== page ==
(Money Magazine) -- Whether you eagerly completed your taxes in late January or will just slip in under the April 15 deadline, savor the relief you feel once your return is finally in Uncle Sam's hands.
But before filing that 1040 away for good, make a copy for your financial adviser -- or just take a closer look yourself.
Some smart scanning of this document can help you plan for the future. And that doesn't just refer to the standard advice of adjusting your withholding if your refund is particularly fat or catching missed deduction opportunities.
New York City financial planner Karen Altfest says the tax return is "one of the most valuable pieces of information" she uses to help clients determine the best uses of their money, what investments go in what vehicles, and whether to make portfolio changes.
Here are a few planning opportunities your 1040 can present.
You could be keeping more of what your portfolio is throwing off
What to look for: More than $1,000 in taxable interest (on line 8a) or more than $1,000 in "unqualified" dividends (line 9a minus line 9b).
What it means: Either of those is a sign that you might want to relocate some holdings into tax-deferred accounts, says Colorado Springs financial planner Allan Roth. As is, you might be paying more taxes than you need to on certain assets.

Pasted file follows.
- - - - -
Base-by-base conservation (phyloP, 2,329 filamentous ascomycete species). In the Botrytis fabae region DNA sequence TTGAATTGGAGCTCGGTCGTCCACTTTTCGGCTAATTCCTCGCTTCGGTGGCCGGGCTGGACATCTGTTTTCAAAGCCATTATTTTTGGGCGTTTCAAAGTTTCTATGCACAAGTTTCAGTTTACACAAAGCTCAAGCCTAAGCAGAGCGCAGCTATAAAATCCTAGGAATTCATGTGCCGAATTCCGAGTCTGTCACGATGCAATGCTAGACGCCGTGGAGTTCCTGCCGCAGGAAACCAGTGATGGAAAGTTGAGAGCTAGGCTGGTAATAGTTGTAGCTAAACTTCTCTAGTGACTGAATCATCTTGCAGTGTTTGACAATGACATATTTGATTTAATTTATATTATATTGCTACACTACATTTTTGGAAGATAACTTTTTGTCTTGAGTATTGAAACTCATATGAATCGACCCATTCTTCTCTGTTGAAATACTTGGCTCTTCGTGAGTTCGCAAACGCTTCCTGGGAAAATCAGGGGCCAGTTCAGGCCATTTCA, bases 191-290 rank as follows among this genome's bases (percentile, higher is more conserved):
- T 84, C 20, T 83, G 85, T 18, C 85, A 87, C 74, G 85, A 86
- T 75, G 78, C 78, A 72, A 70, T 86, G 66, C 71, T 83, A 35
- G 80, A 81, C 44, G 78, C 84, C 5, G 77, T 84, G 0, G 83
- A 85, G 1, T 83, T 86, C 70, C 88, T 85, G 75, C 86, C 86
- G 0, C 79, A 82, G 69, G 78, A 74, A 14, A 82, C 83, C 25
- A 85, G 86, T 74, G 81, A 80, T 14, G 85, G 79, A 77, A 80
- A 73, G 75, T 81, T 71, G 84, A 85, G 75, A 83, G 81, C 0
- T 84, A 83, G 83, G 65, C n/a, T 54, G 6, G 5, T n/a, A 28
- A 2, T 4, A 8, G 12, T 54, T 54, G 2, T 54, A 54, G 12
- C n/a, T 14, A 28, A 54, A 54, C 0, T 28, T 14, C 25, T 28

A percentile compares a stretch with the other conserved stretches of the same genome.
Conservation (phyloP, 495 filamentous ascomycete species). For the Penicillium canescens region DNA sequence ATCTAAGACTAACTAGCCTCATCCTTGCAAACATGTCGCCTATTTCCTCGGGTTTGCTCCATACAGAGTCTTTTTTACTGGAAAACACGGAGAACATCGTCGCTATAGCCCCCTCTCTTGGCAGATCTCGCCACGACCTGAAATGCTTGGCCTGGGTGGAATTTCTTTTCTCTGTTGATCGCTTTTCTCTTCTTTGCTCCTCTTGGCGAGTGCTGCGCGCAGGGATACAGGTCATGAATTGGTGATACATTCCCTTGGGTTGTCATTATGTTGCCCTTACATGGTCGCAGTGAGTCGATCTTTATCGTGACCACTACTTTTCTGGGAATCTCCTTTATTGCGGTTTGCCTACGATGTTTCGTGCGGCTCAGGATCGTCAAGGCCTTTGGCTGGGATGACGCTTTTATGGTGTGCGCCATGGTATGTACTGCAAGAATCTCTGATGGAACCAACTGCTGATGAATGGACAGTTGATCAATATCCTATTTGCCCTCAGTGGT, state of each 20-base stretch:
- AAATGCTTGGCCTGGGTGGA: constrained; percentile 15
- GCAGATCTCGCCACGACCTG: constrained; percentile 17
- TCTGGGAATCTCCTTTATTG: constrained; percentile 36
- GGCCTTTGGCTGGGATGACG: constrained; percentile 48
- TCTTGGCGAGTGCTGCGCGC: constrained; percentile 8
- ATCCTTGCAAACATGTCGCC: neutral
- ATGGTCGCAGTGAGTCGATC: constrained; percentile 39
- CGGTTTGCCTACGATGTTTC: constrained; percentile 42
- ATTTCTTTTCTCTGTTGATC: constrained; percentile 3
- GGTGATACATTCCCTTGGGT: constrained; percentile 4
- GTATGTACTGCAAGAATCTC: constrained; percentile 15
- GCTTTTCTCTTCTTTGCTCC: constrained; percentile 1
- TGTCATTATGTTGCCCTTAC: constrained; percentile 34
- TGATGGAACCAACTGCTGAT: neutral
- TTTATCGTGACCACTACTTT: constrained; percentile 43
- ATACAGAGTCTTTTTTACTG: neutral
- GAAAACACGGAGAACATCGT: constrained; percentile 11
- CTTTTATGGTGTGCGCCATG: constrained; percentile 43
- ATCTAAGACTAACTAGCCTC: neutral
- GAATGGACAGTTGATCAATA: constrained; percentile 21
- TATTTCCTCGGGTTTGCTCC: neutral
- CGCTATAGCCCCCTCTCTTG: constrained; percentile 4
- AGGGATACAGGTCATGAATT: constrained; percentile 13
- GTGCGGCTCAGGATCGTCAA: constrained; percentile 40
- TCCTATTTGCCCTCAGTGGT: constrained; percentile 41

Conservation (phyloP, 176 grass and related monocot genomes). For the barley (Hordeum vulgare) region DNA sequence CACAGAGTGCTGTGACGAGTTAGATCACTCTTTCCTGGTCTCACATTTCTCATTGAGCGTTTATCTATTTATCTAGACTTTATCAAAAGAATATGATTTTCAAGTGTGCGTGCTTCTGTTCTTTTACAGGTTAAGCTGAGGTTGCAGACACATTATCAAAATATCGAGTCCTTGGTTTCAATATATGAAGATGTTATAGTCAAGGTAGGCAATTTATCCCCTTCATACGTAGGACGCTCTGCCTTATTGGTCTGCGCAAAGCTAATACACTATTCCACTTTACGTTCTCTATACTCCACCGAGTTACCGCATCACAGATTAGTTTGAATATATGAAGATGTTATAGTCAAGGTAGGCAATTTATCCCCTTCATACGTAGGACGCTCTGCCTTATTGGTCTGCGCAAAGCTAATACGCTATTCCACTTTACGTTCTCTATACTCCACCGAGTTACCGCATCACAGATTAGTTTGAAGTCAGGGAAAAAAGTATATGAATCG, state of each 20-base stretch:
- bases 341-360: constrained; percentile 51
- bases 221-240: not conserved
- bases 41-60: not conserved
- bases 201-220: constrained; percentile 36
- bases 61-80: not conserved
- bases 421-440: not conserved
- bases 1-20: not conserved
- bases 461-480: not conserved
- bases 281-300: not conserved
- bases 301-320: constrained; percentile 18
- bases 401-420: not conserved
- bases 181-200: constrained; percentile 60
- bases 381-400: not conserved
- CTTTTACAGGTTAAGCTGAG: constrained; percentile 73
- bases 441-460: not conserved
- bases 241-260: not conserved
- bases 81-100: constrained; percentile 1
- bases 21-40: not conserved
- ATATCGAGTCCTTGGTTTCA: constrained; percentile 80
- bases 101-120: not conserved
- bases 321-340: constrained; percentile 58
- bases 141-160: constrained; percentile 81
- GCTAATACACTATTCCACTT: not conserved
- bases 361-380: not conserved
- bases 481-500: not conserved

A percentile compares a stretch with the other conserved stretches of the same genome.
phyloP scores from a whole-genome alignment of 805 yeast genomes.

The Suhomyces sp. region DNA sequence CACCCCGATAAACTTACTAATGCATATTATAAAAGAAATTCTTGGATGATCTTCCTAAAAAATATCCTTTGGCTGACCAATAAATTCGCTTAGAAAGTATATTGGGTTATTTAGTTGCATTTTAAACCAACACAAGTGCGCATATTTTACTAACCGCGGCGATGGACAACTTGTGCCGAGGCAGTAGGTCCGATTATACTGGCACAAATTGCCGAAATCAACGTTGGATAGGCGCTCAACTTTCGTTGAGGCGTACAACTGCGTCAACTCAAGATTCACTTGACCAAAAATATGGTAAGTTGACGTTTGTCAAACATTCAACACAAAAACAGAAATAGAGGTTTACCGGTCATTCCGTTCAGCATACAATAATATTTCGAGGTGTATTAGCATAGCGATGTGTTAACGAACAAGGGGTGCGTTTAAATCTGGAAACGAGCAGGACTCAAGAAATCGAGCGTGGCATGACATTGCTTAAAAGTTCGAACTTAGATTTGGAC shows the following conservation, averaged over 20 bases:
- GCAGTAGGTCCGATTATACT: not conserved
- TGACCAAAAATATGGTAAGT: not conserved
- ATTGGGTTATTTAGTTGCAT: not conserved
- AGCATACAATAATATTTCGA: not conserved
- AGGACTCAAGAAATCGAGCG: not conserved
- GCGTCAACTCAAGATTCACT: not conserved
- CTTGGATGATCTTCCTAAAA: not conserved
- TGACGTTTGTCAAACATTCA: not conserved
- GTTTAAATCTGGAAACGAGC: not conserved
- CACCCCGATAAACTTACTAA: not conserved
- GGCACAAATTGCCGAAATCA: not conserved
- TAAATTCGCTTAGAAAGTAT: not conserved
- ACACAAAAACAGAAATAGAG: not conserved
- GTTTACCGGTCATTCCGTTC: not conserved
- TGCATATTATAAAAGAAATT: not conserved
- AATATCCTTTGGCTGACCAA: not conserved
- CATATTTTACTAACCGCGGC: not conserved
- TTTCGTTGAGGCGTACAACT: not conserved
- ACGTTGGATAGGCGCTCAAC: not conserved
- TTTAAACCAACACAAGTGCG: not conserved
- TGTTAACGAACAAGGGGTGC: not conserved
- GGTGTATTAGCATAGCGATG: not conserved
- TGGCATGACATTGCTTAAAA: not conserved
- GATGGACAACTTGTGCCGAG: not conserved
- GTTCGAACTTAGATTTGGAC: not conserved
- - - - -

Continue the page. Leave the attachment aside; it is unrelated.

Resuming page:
People often keep their fixed-income holdings outside their IRAs and 401(k)s, but tax-wise, that doesn't make sense. Interest from CDs and bonds is taxed at your ordinary income rate, and the same is true for dividends earned on REITs.
So you're better off sheltering these highly taxed investments in tax-advantaged accounts (with the exception of the dough you plan to tap in the short term or have earmarked for emergencies).
As for how to invest taxable money, consider a stock index fund that covers the total U.S. or international markets. Such funds don't trade holdings frequently, so they don't generate many capital gains. While they may pay qualified dividends, those will be taxed by the feds at only 15% for now. And the yields tend to be low.
So even with President Obama's proposal to shift dividends to a 20% rate for couples making more than $250,000, a stock index fund would still make sense.
However, actually selling out of funds to re-orient your portfolio may not be wise, if by doing so you will incur large capital gains. But you can use these strategies to guide you on money that you're newly investing.
Your mutual funds may be costing you
What to look for: Significant net short-term capital gains (line 7 of Schedule D).
What it means: Short-term capital gains are taxed at your ordinary income rate as well. And if you have a lot of them, it's probably because you're in an actively managed fund that makes a lot of investment changes (or you're a day trader, in which case you're reading the wrong magazine).
You might consider switching out such funds for actively managed funds with low turnover, such as those on our Money 70 list.